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Date:	Thu, 1 Nov 2012 12:15:50 -0000
From:	"David Laight" <David.Laight@...LAB.COM>
To:	"Shan Wei" <shanwei88@...il.com>,
	"Christoph Lameter" <cl@...ux.com>
Cc:	<steffen.klassert@...unet.com>,
	"David Miller" <davem@...emloft.net>,
	"NetDev" <netdev@...r.kernel.org>,
	"Herbert Xu" <herbert@...dor.apana.org.au>,
	"Kernel-Maillist" <linux-kernel@...r.kernel.org>
Subject: RE: [PATCH 3/9] net: xfrm: use this_cpu_ptr per-cpu helper

> this_cpu_read
> |-----_this_cpu_generic_read
> 
> #define _this_cpu_generic_read(pcp)                                     \
> ({      typeof(pcp) ret__;                                              \
>         preempt_disable();                                              \
>         ret__ = *this_cpu_ptr(&(pcp));                                  \
>         preempt_enable();                                               \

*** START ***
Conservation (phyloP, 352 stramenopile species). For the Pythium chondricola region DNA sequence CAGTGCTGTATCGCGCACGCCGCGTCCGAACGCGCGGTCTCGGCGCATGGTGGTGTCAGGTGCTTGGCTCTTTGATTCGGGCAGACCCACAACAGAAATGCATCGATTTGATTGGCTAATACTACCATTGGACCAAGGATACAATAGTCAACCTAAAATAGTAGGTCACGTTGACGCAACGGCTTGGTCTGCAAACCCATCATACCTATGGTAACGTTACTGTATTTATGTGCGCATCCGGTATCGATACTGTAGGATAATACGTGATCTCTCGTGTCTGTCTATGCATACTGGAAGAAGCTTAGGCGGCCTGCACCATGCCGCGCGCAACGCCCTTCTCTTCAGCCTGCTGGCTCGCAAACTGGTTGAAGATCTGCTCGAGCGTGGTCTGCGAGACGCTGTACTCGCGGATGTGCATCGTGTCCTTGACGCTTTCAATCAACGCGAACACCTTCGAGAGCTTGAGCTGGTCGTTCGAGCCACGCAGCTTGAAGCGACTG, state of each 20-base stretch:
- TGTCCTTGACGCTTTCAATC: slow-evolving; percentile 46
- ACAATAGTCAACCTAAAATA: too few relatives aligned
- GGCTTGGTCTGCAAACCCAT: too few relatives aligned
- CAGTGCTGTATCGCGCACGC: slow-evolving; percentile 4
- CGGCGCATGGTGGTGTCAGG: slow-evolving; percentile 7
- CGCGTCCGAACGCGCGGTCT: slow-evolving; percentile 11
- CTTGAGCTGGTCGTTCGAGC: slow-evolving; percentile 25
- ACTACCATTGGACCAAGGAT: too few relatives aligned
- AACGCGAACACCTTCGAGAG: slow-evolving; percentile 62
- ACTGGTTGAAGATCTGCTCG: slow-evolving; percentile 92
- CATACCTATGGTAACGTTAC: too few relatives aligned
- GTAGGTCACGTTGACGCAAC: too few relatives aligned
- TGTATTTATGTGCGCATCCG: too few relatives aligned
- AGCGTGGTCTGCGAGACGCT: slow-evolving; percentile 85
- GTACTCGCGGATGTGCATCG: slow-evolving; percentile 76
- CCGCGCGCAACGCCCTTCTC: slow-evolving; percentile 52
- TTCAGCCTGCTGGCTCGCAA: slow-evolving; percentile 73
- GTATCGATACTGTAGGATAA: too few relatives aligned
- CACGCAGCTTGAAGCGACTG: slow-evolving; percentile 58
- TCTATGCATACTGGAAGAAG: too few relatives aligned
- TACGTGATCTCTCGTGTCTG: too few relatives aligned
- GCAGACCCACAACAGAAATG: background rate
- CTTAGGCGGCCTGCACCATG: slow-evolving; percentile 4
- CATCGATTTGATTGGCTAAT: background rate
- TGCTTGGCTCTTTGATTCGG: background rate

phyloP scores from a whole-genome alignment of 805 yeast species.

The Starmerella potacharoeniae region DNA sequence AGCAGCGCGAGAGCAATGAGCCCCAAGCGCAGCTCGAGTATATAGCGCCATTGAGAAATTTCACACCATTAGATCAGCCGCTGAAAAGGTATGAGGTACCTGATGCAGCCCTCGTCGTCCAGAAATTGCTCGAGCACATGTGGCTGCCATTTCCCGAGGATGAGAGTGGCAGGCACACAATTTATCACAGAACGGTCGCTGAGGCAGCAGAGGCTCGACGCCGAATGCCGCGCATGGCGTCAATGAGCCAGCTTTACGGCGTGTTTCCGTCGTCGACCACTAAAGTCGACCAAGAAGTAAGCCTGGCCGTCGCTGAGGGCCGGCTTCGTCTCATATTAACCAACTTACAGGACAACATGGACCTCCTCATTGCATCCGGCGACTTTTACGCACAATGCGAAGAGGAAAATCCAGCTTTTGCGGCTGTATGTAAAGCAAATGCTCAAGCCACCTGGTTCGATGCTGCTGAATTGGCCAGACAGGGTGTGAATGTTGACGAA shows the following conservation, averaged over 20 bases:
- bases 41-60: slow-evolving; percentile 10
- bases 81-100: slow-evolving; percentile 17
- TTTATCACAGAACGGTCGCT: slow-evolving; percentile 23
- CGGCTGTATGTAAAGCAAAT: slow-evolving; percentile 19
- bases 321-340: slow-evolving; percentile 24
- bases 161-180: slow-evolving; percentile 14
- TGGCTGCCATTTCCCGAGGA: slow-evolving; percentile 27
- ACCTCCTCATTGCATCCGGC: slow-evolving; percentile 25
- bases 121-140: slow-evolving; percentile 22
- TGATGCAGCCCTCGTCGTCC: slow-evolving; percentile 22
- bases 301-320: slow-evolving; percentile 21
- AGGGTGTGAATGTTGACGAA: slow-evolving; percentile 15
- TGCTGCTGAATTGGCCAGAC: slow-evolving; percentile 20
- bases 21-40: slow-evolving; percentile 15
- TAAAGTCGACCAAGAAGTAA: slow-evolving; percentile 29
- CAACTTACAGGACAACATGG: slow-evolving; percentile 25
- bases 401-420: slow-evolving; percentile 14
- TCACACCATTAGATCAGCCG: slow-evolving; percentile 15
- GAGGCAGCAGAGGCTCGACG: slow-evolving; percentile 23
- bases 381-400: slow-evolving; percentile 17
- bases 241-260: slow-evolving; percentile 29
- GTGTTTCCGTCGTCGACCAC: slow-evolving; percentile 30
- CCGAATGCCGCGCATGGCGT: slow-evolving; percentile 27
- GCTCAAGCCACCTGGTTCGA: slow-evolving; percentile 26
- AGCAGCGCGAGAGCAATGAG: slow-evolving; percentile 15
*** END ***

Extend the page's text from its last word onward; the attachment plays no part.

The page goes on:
>         ret__;                                                          \
> })
> 
> 
> this_cpu_read operations locate per-cpu variable with preemption safeļ¼Œ not
> disable interrupts. why is it atomic vs interrupts?

Hmmm...  what effect do those preemt_dis/enable() actually have?
Since a pre-empt can happen either side of them, the value
the caller sees can be for the wrong cpu anyway.

The only time I could see them being necessary is if
*this_cpu_ptr() itself needs mutex protection in order to
function correctly - and that is likely to be port specific.
On i386/amd64 where (I guess) it is an access offset by fs/gs
this isn't necessary and just wastes cpu cycles.

If the caller cares which cpu the value comes from (eg to
increment a counter) then the caller would need to disable
pre-emption across the whole operation.

	David

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